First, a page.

The Theatreguide.London Review
Donmar Warehouse Spring 2019
Joel Horwood (writer) and Tom Scutt's theatre adaptation of Peter Strickland's screenplay for the film Berberian Sound Studio is a designer's dream and I'm not just talking about the sound.
Lee Curran's lighting design is a twilight zone of shadows, occasional unsettling reds and sudden scary darkness.
Visually there are scenes you could pluck from the show and entertain your friends with for hours. The audience gasped in astonishment as the characters Massimo (Tom Espiner) and Massimo (Hemi Yeroham) gave a remarkable illustration of the Foley art of adding sounds to a gory horror film by such methods as hacking into marrows and crunching sticks.
But of course Tom Scutt, being a very skilled sound designer working for the first time as director, makes very special use of sound in a play about the corrupting exploitative effects of a 1970s Italian Giallo horror film.
And he doesn't make the mistake of making it all design and no content. He and Joel Horwood give us plenty to remind us of the politics.
The 1970s was a polarised period of Second Wave feminism challenging old standards, and with it came a brutal reaction that found its way into slasher films that delighted in showing women being mutilated in screaming terror.
The sinister if charming film director Santini (Luke Pasqualino) is one of these and he wants the innocent Gilderoy (Tom Brooke) from England who produced the impressive sound for a nature film to design the soundtrack for his film in which a woman we never see is horribly tortured by priests.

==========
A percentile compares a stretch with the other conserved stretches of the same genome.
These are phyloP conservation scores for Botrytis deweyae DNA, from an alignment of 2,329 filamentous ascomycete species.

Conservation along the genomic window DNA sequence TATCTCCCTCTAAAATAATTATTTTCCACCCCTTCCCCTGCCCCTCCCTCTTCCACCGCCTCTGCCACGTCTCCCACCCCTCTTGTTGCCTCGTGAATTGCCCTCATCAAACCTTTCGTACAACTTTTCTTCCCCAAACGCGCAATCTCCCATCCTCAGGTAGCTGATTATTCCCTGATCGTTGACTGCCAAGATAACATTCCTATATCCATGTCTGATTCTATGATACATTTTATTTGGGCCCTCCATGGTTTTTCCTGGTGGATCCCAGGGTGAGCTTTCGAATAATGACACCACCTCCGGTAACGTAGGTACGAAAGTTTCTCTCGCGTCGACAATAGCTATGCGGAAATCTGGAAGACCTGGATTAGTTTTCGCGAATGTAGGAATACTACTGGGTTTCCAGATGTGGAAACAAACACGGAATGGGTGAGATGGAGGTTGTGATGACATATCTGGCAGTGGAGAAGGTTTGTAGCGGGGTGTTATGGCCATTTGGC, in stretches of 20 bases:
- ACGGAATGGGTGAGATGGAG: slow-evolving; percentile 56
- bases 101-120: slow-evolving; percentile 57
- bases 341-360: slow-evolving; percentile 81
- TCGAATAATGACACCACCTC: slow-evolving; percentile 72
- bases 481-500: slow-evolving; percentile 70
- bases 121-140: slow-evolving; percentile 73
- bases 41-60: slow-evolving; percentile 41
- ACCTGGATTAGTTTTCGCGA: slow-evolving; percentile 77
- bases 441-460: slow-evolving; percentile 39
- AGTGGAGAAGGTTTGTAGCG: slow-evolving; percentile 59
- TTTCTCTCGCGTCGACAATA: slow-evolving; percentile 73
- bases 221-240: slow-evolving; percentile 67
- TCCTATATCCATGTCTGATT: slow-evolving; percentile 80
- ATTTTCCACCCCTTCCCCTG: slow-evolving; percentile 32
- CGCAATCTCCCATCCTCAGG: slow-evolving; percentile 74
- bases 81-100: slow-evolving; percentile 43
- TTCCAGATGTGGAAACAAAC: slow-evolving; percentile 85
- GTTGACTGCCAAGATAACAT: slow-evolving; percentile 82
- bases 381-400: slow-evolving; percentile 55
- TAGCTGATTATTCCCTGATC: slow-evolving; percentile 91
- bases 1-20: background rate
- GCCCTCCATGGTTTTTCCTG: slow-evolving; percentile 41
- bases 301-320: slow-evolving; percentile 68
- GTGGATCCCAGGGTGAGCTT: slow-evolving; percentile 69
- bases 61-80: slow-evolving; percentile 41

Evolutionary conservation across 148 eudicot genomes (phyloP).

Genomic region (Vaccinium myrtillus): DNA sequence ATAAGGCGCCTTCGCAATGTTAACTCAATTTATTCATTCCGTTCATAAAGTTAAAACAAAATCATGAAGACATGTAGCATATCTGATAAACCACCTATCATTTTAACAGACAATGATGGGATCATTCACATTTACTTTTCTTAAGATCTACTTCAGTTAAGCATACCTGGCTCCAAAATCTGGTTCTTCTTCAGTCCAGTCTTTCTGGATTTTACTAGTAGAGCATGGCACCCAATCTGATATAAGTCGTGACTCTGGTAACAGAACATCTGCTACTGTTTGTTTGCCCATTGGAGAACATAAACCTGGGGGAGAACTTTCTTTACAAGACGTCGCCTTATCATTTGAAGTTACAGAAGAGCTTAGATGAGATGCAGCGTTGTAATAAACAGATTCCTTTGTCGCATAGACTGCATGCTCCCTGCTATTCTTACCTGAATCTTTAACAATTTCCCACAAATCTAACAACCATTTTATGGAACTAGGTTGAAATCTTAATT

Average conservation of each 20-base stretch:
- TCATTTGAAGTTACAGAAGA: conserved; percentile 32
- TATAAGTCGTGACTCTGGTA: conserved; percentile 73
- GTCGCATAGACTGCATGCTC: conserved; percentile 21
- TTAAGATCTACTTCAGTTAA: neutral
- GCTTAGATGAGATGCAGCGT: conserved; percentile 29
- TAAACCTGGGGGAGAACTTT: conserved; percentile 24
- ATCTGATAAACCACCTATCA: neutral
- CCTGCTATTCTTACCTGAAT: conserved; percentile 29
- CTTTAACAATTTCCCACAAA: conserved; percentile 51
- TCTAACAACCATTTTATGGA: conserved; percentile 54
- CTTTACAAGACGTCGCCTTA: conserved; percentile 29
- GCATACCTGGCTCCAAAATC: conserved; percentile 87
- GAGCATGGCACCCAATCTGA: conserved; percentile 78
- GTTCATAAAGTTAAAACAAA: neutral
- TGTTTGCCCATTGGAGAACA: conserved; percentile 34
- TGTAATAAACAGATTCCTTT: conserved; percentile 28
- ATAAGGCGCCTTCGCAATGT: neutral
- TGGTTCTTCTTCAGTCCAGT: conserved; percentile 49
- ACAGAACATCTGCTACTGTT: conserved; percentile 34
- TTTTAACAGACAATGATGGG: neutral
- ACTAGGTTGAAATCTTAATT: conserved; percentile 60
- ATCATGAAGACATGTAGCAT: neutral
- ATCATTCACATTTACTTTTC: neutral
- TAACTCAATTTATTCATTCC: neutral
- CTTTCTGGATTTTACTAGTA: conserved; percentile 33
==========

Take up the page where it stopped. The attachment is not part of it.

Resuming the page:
Women in Santini's world are just objects to be mixed and matched, a body on screen with another woman's voice dubbed over the top. As the actor Sylvia ( Lara Rossi) points out to Gilderoy when he keeps mixing up their names, 'I'm the voice...she's the body...Just think of us as microphones.'
Sylvia is also the voice of the future, a woman who objects to the set-up and tries to stir Gilderoy's conscience about what is being done.
When they are trying to get her to scream for the screen, she argues that'“silence is the sound of real fear.' That is the way it was for years when women would be warned, in the words of Erin Pizzey's book, to 'Scream quietly or the neighbours will hear.'
Gilderoy's line manager in the studio warns him to watch out for Sylvia – 'there's poison in her tits.'
And in response to Gilderoy's barely expressed concern over ethics, Santini tells him 'If the art is okay, then the ethics are okay.'
It's the justification down the ages of those who put some private dead thing whether they call it art or profit before human welfare.
Gilderoy is soon subjecting the actor Carla (Beatrice Scirocchi) without consent to excruciating pain to get a real scream. And when his mother sends him an audio tape message in which she coughs we momentarily think his serious expression is one of concern only to find him slowing down the sound of the cough and mixing it into his collection of sounds to accompany the horror film.
This is a very fine 95 minute trip into the the disturbing reaches of an appalling film culture that in some ways is still with us. And though I began with a scepticism about a play with such a focus on design I could not fault the substance of the play's argument.
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